OPINION: Legislature puts the ‘end’ in dividend
Until the 11th hour of the third special session of the year, Alaskans were not going to get a PFD this fall.
And they still aren’t.
Instead, they’ll be getting a GFSBRP.
That would be the General Fund-Statutory Budget Reserve Payment.
After ignoring the statutory formula for paying the Permanent Fund Dividend out of, you know, the Permanent Fund, since 2017, the final legislative compromise in 2021 abandoned both the formula that remains on the books and the namesake source of the money.
Instead, majorities in both the House and Senate cobbled together $400.5 million from the General Fund and $330 million from the Statutory Budget Reserve for an estimated GFSBRP of about $1,100 per Alaskan.
An argument that it is at least partially a PFD (or a PPFD) could be made because some $3 billion from the Permanent Fund was transferred into the General Fund under the percent of market value, or POMV, draw.
But it is doubtful whether many legislators if any, even among this bunch, are so lacking in shame that they would line up to make that case.
A trope of pieces such as this is to call on the “dictionary definition” of some term in order to make a point, so it is with reluctance to note that a “dividend” according to Investopedia is a “distribution of corporate profits to eligible shareholders.”
In this reading, not only have the legislative majorities bastardized the “PF” in PFD, but they have also twisted the “D” to something other than its actual meaning.
A payment from savings rather than profits is not a true dividend, and a payment that drains that savings account to nearly zero — while another account holds more than $82 billion including a greater than 20 percent profit in the past year — is the height of malfeasance from our elected officials who fancy themselves as state’s board of directors.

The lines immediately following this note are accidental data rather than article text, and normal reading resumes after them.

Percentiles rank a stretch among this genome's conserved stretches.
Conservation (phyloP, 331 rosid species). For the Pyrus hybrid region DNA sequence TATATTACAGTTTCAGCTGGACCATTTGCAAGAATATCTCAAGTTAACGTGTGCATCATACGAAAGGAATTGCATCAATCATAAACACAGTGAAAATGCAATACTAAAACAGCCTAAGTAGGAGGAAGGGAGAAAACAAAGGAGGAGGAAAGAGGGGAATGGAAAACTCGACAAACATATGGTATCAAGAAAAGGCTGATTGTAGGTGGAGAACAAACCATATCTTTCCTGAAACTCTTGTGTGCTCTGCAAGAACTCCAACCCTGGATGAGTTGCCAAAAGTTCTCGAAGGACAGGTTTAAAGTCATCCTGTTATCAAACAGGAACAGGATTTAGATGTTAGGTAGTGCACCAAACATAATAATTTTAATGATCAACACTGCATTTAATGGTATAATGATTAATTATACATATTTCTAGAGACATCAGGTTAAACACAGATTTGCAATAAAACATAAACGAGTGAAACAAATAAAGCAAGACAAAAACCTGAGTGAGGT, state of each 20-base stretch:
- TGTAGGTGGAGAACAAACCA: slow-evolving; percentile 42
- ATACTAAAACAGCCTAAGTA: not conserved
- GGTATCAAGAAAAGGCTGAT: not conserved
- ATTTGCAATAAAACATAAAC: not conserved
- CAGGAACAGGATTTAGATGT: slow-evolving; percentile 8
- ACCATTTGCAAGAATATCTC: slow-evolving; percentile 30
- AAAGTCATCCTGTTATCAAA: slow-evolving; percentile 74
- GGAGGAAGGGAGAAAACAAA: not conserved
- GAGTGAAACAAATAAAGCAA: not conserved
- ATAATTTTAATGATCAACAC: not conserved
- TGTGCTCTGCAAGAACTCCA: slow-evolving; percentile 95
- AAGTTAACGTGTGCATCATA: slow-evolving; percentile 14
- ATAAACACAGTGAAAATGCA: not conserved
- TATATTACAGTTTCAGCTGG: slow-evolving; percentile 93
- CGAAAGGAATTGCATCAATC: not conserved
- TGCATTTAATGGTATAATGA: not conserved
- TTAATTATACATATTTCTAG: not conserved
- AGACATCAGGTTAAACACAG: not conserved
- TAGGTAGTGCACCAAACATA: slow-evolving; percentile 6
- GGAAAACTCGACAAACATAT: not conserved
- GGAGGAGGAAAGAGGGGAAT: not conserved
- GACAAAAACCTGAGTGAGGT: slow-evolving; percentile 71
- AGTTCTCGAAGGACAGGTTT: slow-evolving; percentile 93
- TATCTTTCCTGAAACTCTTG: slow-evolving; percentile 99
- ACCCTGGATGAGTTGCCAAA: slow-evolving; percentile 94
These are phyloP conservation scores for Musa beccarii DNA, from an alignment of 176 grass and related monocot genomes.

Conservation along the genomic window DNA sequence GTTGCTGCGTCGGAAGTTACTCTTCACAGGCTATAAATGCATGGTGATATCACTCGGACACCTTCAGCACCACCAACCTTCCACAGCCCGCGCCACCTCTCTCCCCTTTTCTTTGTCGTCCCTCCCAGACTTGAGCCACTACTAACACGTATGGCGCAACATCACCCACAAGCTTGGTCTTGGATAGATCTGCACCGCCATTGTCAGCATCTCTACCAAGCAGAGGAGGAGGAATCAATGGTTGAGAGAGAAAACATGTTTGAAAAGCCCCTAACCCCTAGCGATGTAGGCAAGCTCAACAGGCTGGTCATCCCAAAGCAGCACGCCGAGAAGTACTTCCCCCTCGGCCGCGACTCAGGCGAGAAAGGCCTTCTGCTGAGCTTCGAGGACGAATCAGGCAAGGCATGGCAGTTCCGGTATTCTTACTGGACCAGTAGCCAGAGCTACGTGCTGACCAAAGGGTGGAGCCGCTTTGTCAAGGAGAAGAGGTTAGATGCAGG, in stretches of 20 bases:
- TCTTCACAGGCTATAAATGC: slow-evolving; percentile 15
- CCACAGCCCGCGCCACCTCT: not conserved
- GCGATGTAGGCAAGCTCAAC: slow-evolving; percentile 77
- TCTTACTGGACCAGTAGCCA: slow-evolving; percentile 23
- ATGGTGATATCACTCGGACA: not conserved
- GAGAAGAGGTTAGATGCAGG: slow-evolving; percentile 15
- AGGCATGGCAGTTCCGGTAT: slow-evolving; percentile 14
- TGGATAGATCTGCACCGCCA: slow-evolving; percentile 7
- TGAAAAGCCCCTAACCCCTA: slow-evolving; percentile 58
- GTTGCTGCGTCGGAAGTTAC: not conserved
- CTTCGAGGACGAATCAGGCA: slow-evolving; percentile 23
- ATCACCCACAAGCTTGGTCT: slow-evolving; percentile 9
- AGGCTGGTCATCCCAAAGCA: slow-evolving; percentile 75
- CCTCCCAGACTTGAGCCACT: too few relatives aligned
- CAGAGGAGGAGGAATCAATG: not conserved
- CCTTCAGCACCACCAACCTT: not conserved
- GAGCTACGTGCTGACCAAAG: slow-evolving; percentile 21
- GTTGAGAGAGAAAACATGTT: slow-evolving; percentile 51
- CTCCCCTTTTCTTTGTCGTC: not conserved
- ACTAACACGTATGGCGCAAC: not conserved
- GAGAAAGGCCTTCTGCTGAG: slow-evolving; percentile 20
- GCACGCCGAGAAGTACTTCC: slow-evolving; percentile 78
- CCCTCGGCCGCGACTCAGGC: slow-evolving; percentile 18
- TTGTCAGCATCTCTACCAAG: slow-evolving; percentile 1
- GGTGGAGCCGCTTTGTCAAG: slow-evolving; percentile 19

While the legislative majorities routinely disregard the laws they find inconvenient — the statutory PFD formula, the voter-backed 90-day session limit, oil tax credit payments or per diem restrictions that kick in without a budget — they treat the POMV draw passed just a couple years as if it was carried down Mount Roberts by Moses himself carved on stone tablets.
To be fair, however, it isn’t that they respect the POMV law any more than any other. They just don’t trust themselves to be responsible with that much money, which ironically is how some of them view the idea of paying Alaskans the amount called for under the statutory formula after a decade-long bull run in the equities markets.
Based on what previous Legislatures did with windfall amounts of cash, that is probably a safe assumption, but not one that speaks well of those who are good at running for office but not actually good at governing.
The gridlock returns for another special session called for Oct. 1 that will span the eventual distribution of the GFSBRP, to be followed not long after by the regular session in January falling in a general election year.
Now that the majorities drained one savings account and lack the numbers to access another (the Constitutional Budget Reserve requires three-quarters to agree), how they will piece together the magical $1,000+ amount they’ve settled on as apparently enough to keep the pitchforks at bay is anyone’s guess.
Gov. Mike Dunleavy has compromised from his campaign pledge to pay out the PFD according to the statutory formula; his political opponents may make hay out of criticizing his 50-50 plan but a wiser course would be silence when their alternative is ending the PFD entirely.
Andrew Jensen can be reached at [email protected].